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Catching up on a new tugboat and port plans with Port Tampa Bay chairman Steve Swindal

When he's not busy handling his duties as chairman of Port Tampa Bay, Steve Swindal is building his Marine Towing business, whose tugboats help guide big ships in and out of the port.

The fourth tugboat in his fleet will be dedicated today. With a $9.5 million price tag, Patriot is one of the few tugboats in the country with open-ocean firefighting capabilities, spraying nearly 12,000 gallons per minute at a distance of 400 feet.

Swindal became majority owner of the 38-employee Marine Towing in 2007 after buying out the stake held by George Steinbrenner and family (Swindal is Steinbrenner's former son-in-law.) Born and raised in Tampa, Swindal, who turns 60 next month, chatted with Tampa Bay Times on Wednesday. Here is an edited version of the conversation.

Patriot has all the bells and whistles of a powerful, modern tug, plus the ability to spray a lot of water.

It's a huge amount, capable of filling a swimming pool in a few minutes. That's good for the port and any sort of potential problem in the bay. We're working with the (Hillsborough) county's fire rescue when needed. But this tug and its 5,000 horsepower is built for docking and undocking big ships, like the other tugs.

Does this additional tugboat reflect new growth for Marine Towing and Port Tampa Bay?

It does, but it is more about keeping our fleet modern. These tugs are capable of handling any size ship we can get into the port, given port limitations of depth of the channel and height (ships must be low enough to pass under the Sunshine Skyway bridge). Fortunately, Tampa's got a steady flow of business in petroleum products and phosphate. And the port is trying to develop more of its container ship business.

How long do tugboats last?

When I first got here, the Steinbrenners had a tug built in 1896. But now there's a demand for high-powered and maneuverable tugboats to keep really big ships out of trouble. The days of 50-year-old low-horsepower tugs are over. Modern tugs last 15 to 20 years.

The tasks of tugboats in Tampa's port are especially demanding, right?

Our port is a long way up the bay. It's not like Port of Miami or Port Everglades. Our tugs will meet incoming ships about a mile south of Davis Islands. A port pilot will typically have two tugs, for the bow and stern, to guide a ship into port.

Last July you became chairman of the Tampa Port Authority, taking over for William A. "Hoe" Brown. You've had a busy year.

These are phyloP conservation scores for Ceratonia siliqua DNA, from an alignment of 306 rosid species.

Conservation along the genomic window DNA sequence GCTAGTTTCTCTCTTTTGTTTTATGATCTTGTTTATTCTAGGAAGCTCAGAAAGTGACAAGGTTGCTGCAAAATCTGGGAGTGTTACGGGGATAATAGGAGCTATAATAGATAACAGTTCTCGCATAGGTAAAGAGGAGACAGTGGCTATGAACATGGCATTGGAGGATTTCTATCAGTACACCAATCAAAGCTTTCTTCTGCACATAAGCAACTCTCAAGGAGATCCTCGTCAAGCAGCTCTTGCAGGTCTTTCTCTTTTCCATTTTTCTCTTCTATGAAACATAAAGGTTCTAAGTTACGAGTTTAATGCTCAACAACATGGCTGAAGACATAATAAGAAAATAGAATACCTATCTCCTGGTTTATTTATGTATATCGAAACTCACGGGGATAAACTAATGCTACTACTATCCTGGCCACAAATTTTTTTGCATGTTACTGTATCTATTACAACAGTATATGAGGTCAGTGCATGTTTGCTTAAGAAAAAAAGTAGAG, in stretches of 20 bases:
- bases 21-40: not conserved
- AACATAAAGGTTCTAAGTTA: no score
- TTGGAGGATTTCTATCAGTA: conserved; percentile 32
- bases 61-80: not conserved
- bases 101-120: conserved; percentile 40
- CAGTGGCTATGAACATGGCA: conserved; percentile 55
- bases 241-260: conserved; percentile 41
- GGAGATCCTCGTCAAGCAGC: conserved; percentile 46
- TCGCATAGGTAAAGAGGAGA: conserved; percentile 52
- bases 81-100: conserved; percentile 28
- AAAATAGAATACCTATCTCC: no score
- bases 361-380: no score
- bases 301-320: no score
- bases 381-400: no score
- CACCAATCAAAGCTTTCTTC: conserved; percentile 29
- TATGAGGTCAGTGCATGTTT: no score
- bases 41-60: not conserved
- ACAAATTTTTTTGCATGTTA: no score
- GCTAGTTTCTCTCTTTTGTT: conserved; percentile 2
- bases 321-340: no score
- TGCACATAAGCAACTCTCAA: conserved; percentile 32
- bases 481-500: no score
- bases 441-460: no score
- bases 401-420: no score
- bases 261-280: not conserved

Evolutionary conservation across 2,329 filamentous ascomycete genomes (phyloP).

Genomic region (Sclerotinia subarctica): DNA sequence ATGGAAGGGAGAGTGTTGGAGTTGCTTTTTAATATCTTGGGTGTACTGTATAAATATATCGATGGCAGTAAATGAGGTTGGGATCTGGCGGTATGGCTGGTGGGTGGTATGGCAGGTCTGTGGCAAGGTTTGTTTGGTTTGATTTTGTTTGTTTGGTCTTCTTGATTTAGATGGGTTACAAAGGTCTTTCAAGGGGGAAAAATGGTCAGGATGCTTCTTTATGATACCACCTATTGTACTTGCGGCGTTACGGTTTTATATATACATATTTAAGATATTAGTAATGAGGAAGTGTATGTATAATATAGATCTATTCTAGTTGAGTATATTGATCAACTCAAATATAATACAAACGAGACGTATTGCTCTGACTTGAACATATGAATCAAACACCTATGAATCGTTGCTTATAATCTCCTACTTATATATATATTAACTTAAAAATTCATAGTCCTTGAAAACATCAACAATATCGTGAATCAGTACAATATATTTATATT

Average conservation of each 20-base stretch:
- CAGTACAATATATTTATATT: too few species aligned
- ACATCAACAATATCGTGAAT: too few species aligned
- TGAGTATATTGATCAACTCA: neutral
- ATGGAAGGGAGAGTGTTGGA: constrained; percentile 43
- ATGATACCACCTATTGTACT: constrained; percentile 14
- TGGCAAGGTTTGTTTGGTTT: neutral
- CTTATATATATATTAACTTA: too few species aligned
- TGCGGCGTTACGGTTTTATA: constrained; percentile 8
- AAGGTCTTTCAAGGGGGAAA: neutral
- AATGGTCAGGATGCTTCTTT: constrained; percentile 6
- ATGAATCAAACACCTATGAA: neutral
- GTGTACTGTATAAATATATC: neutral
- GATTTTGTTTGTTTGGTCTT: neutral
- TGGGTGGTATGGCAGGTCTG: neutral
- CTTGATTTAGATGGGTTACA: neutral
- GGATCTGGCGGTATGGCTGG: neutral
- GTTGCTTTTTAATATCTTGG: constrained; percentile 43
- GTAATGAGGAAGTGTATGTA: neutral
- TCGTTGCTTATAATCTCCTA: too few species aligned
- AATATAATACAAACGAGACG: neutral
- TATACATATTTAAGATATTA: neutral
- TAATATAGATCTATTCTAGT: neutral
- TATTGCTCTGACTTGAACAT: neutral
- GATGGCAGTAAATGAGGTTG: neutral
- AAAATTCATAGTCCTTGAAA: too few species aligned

Sometimes I have to recuse myself on issues, but I think it helps to have someone on the board with maritime knowledge.

Is Tampa going to benefit from the expanded Panama Canal and its bigger ships?

It will have an indirect effect on Tampa. Some of those Panamax ships will not get here because of their size. But some may stop in Jamaica, and smaller ships may then proceed here.

And the state is supporting the purchase of bigger gantry cranes for the port?

Yes, once the cranes are installed, the port can unload much bigger container ships. That will open the door for more ships to call on Tampa. They should be operational by late 2015 or 2016.

As port chairman, you are closely involved in the fate of the Channelside retail complex now caught up in a legal fight. What can you tell us?

I am constrained (from talking much) by that litigation. Hopefully we can resolve this in the next month or so. It's public knowledge that there is an auction of the retail property scheduled for July 2. We all hope we will end up with a wonderful operator that will take over and make Channelside the destination point it once was.

You've worked with Port CEO Paul Anderson. How's that working out?

Great. Paul is full of energy, enthusiasm and optimism. He is working hard to help diversify the port, reaching out, for example, to bring autos by ship into the port. The port is different from a lot of businesses in that you have to deal with a lot of global factors beyond our control. It's a huge effort.

Your term as chairman is about over. Do you want another term?

Being chairman is more intensive than I had anticipated, but I enjoy it and like getting involved. It's not my call who will chair the port. Every year the board elects new officers. I am happy to re-up if asked.

Catching up on a new tugboat and port plans with Port Tampa Bay chairman Steve Swindal 06/11/14 [Last modified: Wednesday, June 11, 2014 7:41pm]
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